A new set of Cornell University studies offer real hope that we can improve school lunch nutrition without doing a thing about school lunch nutrition. Kids, the scientists found, will eat better day after day more fruits and vegetables, fewer sweets if cafeterias sell the same food, but present it differently. Here are some of the ridiculously simple changes that make a real difference:
1. Put fruit in a fruit bowl.
When cafeterias put fruit in colorful fruit bowls, rather than those stainless steel bowls that are the staples of the institutional food service industry, kids doubled their intake of fruit. That's right: Sales increased 100%.
2. Sell salad near the checkout.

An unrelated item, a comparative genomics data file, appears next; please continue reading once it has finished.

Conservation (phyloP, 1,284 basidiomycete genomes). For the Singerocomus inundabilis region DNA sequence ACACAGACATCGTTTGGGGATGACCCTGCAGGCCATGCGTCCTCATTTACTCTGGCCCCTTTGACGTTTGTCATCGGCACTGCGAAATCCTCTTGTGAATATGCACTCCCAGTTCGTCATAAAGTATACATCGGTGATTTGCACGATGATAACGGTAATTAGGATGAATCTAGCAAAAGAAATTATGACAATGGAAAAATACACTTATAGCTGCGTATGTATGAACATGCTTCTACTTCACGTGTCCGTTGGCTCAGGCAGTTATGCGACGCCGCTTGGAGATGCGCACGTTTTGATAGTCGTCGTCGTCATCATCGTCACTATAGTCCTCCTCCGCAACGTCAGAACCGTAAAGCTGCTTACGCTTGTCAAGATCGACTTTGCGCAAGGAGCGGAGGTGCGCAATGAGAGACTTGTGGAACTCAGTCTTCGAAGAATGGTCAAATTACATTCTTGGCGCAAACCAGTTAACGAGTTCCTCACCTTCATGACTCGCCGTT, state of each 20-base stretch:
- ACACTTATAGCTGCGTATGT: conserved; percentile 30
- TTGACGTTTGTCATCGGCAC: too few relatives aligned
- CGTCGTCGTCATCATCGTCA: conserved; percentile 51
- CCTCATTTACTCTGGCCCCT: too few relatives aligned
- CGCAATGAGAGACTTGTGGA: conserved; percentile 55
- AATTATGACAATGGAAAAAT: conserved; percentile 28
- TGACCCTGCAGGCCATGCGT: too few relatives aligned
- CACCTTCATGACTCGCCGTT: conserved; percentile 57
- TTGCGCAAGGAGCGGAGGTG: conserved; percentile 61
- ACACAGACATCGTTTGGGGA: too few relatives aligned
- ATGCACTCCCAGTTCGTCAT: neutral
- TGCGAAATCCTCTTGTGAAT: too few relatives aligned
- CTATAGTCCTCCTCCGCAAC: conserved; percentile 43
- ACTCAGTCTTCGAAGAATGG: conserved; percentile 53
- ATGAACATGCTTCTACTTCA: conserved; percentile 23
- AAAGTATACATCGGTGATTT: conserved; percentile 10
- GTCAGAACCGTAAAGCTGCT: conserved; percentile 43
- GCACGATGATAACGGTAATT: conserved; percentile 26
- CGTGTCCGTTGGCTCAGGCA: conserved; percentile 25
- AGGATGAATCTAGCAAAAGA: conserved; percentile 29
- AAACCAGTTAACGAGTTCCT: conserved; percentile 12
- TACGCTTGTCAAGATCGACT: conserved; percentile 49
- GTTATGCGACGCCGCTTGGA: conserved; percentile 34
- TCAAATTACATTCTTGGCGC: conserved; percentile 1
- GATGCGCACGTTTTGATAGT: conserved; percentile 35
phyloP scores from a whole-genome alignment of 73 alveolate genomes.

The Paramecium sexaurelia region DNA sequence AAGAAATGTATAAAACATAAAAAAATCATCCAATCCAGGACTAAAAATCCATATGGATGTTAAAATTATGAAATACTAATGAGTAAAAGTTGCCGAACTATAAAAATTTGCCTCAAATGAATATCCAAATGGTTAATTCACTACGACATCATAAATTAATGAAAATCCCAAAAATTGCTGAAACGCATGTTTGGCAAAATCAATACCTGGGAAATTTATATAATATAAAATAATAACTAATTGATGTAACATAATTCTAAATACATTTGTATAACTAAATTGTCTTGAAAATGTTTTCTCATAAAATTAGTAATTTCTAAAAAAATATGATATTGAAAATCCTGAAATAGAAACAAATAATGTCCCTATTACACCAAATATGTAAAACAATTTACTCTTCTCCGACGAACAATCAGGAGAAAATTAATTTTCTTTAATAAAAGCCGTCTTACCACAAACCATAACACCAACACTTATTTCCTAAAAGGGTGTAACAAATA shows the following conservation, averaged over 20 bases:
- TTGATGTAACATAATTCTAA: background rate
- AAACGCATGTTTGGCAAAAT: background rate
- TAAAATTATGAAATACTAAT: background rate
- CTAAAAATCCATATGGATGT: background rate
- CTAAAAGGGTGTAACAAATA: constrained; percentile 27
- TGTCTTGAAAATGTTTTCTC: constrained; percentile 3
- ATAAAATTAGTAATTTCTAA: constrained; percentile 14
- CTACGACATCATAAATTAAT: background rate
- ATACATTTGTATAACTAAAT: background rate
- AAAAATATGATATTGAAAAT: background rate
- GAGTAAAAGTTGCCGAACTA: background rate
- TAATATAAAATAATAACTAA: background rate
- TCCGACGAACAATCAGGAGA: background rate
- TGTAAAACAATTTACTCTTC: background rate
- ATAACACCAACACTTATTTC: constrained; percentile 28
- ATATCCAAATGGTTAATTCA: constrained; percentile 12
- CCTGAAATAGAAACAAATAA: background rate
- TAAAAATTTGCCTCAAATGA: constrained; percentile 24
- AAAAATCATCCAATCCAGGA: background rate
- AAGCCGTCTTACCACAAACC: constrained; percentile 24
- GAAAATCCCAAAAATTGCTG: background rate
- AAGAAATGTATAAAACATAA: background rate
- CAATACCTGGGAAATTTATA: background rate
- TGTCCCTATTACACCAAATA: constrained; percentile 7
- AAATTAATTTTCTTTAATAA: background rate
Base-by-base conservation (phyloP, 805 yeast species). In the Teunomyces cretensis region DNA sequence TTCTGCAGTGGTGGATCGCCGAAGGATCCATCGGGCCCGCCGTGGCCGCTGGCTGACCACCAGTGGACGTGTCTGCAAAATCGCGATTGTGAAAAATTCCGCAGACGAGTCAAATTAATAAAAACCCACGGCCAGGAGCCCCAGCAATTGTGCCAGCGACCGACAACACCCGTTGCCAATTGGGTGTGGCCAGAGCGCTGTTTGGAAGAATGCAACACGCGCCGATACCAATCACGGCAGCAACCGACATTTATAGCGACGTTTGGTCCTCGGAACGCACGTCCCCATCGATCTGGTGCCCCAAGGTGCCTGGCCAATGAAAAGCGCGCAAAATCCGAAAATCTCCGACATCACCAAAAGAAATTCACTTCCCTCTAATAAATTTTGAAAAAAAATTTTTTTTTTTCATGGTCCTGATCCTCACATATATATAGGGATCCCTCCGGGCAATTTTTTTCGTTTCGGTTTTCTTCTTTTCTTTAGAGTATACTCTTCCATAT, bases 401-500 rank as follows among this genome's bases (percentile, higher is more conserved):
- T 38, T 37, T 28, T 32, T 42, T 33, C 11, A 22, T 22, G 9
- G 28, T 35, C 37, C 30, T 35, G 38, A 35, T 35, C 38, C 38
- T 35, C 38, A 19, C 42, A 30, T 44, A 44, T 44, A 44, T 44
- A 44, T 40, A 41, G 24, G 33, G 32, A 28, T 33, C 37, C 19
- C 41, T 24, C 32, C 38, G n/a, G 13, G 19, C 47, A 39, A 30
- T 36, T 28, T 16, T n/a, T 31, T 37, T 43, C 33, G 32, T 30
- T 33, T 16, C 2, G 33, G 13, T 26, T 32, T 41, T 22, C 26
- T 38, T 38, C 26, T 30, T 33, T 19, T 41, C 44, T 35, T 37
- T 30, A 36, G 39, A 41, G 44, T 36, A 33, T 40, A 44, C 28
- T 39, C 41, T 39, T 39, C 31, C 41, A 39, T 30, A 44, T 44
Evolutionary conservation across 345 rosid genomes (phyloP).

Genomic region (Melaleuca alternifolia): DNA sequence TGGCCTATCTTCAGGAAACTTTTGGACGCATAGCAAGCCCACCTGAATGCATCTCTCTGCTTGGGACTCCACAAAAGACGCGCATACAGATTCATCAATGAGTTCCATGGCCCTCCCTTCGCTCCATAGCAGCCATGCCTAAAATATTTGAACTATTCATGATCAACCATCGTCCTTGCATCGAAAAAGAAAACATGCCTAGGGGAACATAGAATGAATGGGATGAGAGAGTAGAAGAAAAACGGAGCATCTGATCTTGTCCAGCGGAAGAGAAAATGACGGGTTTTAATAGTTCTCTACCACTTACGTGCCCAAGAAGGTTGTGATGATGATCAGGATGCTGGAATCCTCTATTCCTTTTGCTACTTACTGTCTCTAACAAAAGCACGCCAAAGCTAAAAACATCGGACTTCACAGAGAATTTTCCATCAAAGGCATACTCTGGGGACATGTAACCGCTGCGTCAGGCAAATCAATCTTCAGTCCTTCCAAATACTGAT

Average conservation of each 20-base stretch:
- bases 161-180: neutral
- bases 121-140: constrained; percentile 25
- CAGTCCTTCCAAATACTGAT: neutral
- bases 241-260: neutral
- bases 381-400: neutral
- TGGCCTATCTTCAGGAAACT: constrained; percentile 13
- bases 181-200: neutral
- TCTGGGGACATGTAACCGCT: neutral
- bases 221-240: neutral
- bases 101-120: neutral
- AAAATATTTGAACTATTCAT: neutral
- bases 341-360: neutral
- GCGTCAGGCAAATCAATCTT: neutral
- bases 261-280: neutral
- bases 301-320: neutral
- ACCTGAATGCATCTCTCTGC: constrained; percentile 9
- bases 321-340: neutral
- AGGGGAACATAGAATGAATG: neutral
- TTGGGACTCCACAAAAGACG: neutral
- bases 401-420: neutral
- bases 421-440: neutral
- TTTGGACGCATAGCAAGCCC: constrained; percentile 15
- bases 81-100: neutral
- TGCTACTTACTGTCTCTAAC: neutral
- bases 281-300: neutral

Want kids to eat more salad? Don't hide the salad bar off to the side: Put it right in front of the cash register. Salad bar sales tripled when schools tried this. Another study found that sales of salad increased by one-third if a cafeteria worker simply asked each child, "Do you want a salad?"
3. Use smaller bowls.
If you give a kid a 14-ounce bowl, rather than an 18-ounce bowl, they'll eat 24% less cereal.
4. Create a "healthy express" checkout line.
Kids are twice as likely to choose a healthy lunch if the healthy option lets them check out faster than kids who choose calorie-dense desserts and chips.
5. Hide the sweets.
It's not necessary to ban sugary foods to alter buying patterns. Placing chocolate milk behind plain milk, and storing ice cream in a freezer with a closed, opaque top led students to choose more plain milk and less ice cream.
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